Winter Squash, Butternut Squash, Heirloom Seeds
Open Pollinated, Butternut squash is the sweetest winter squash.
Butternut is one of many different kinds of winter squash, with a distinctive pale yellow and pear-shaped fruit. Inside, the firm flesh is orange and distinctly sweet.
380 seeds per oz.
1,520 Seeds per 1/4 lb
This variety is one of the best butternut varieties for making winter squash pie or for cooking in stews and soups! 3-5 lb. fruits have dry yellow/orange flesh that has a rich, sweet flavor. Our family prefers these for pies instead of pumpkins! Vigorous vines produce abundant harvests of fruits that are fairly uniform with very straight necks. Winter squash plants take lots of room to grow. The vines grow very long and can be trellised successfully if garden space is a priority.
About Waltham Butternut Squash: Bob Young of Waltham, Massachusetts patiently cultivated this squash for years; his efforts resulted in a squash of uniform shape and a hard rind that keeps exceptionally well. Introduced commercially in 1977, it became an AAS Award winner in 1970 and continues to set the standard in butternut squash.
Waltham Butternut Squash Germination: Gardeners with short growing seasons may want to start their squash seeds indoors a month before the last expected frost. Since squashes do not take well to transplanting, peat pots are the best option. Plant two seeds per pot, later clipping off the weaker seedling. Harden the seedlings by exposing them to the weather for several hours at a time during the week before transplanting. About a week after the last frost or when the soil temperature reaches an average of 60 degrees F, plant the seedlings in very rich soil 8-10' apart in rows 10-12' apart. Another option is to plant the seedlings in hills of two, 8-10' apart. To direct sow, plant the seeds a week after frost 1/2" deep, 3-4' apart and thin to 8-10' apart. For companion planting benefits, plant squashes along with corn but avoid planting them with potatoes.
Growing Waltham Butternut Squash Seeds: Since squash seedlings do not tolerate frost, provide protective coverings if cold weather threatens. Keep the soil moist at all times, but avoid getting the leaves wet as this can cause diseases such as rot or mildew. When the vines begin to develop, a layer of mulch will help conserve moisture and control weeds; mulch also will keep the squashes clean and protect them from too much soil contact. By midsummer, pinch off all the blooms to concentrate the plant's energy on the developing squashes. Waltham Butternut resists the squash borer.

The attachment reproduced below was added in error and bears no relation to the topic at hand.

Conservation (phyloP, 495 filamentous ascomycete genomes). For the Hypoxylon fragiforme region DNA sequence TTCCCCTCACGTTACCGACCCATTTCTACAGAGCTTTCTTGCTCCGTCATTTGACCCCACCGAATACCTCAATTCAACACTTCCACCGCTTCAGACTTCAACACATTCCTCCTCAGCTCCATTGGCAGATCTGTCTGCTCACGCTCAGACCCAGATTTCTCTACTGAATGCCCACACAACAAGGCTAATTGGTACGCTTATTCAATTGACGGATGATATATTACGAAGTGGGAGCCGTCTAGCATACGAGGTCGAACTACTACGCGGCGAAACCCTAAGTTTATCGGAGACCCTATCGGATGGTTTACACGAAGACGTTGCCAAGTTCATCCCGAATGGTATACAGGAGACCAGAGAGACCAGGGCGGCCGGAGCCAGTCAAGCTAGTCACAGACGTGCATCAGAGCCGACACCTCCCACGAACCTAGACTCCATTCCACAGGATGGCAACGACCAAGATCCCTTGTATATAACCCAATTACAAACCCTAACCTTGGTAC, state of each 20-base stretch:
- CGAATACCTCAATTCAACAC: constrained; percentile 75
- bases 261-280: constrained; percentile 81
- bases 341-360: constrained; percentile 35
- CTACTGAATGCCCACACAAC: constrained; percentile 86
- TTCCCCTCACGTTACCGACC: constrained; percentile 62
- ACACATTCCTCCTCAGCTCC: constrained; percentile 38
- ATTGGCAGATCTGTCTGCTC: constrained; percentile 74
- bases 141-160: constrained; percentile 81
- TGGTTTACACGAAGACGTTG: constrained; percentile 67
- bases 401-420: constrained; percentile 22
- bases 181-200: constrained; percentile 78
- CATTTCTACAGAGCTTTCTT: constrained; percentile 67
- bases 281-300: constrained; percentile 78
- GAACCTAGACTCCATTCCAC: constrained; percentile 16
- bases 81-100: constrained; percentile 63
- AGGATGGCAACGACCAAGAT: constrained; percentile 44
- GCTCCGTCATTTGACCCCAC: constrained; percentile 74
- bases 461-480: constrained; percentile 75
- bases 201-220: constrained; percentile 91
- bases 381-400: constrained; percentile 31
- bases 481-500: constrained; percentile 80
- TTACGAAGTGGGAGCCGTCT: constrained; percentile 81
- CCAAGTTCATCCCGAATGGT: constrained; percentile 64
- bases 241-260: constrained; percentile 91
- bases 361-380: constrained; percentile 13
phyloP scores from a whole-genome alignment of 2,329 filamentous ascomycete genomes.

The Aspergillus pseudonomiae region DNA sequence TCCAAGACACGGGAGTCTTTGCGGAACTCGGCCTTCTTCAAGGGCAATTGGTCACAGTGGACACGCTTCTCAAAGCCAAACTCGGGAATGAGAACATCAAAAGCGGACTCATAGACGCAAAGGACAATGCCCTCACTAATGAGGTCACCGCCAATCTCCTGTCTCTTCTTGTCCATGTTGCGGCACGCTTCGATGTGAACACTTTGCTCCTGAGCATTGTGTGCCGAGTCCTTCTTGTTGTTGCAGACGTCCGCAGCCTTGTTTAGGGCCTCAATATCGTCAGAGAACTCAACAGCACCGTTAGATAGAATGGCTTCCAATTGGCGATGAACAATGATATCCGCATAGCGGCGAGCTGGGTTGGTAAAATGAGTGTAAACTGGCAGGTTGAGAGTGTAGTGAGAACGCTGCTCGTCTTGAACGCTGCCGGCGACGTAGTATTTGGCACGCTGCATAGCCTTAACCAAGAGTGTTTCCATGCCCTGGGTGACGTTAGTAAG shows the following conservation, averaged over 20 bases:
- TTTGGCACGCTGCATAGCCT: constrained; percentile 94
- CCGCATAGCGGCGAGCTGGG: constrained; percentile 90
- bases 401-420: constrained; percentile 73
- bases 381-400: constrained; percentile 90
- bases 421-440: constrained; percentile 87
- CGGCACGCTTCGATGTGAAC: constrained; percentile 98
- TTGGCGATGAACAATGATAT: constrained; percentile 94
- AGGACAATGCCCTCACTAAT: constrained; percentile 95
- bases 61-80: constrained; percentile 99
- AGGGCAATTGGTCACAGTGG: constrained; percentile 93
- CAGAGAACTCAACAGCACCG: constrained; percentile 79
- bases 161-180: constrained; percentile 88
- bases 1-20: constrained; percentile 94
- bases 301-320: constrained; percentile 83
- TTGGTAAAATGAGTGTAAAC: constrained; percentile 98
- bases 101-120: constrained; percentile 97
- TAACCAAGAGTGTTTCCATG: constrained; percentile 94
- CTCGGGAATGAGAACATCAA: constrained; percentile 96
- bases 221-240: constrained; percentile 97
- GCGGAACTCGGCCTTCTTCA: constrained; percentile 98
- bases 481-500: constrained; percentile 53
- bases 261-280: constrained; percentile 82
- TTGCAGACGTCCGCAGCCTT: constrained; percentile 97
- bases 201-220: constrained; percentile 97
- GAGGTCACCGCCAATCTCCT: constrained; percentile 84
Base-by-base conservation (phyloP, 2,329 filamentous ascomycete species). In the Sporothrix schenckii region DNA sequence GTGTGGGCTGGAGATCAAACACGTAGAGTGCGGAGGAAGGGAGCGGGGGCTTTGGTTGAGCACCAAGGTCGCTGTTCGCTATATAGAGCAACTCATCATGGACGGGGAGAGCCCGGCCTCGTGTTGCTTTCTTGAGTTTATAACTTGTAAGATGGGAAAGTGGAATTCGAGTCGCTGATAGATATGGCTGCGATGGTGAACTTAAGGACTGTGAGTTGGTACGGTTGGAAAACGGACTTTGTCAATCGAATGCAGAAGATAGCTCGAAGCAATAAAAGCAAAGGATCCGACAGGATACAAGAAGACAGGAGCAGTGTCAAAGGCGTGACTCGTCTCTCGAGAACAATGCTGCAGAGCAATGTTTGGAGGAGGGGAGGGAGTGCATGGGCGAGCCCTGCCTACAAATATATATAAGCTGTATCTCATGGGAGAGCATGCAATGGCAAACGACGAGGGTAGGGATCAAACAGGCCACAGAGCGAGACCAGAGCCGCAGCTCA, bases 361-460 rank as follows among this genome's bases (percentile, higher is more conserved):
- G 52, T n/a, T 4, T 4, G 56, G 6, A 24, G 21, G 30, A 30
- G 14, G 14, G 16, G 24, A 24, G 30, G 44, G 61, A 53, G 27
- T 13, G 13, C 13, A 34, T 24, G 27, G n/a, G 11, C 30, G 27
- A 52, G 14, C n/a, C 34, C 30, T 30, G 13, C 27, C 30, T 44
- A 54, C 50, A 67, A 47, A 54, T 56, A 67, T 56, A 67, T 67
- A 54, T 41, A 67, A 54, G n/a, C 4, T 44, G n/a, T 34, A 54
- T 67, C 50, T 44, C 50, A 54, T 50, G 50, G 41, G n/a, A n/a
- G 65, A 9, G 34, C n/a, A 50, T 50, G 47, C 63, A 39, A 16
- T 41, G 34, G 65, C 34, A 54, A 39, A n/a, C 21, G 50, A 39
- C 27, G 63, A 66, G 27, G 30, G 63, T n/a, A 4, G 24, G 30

Harvesting Waltham Butternut Squash: Squashes can be harvested as soon as the stem begins to dry and the skin becomes too hard to pierce with a fingernail. Because cold weather can damage squashes, they should be harvested before the first frost. Cut the stem with a sharp knife, leaving a 2-3" length." Do not carry the squash by the stem; if the stem breaks off, use it as soon as possible, since this causes the squash to deteriorate quickly. Cure the squashes in the sun or a dry location until the stem shrivels; do not wash the ones you intend to store. Waltham Butternut can be harvested while young as a summer squash in addition to being harvested when it reaches its full maturity; this squash stores very well and is one of the most popular squashes for baking.
Saving Waltham Butternut Squash Seeds: By the time the squash has been cured, the seeds are mature. Cut the squash open, remove the pulp and seeds, and rinse off the pulp. Put the mixture in a bowl of water to remove the remaining pulp; the good seeds will sink. Remove the good seeds and spread them out to dry for 2-3 weeks, stirring them at times to make sure they dry completely. Store the seeds in a cool, dry place for up to 4 years.
Detailed Waltham Butternut Squash Info: Cucurbita maxima. Annual. 100 days. 380 seeds per oz. 12-18" height. 4-6' spacing. Produces pale tan squashes that average 3-6 lbs.
Materials: pies instead of pumpkins,garden,heirloom,soup,stew,bread,cake,cooking,recipes,store,well,Squash,Winter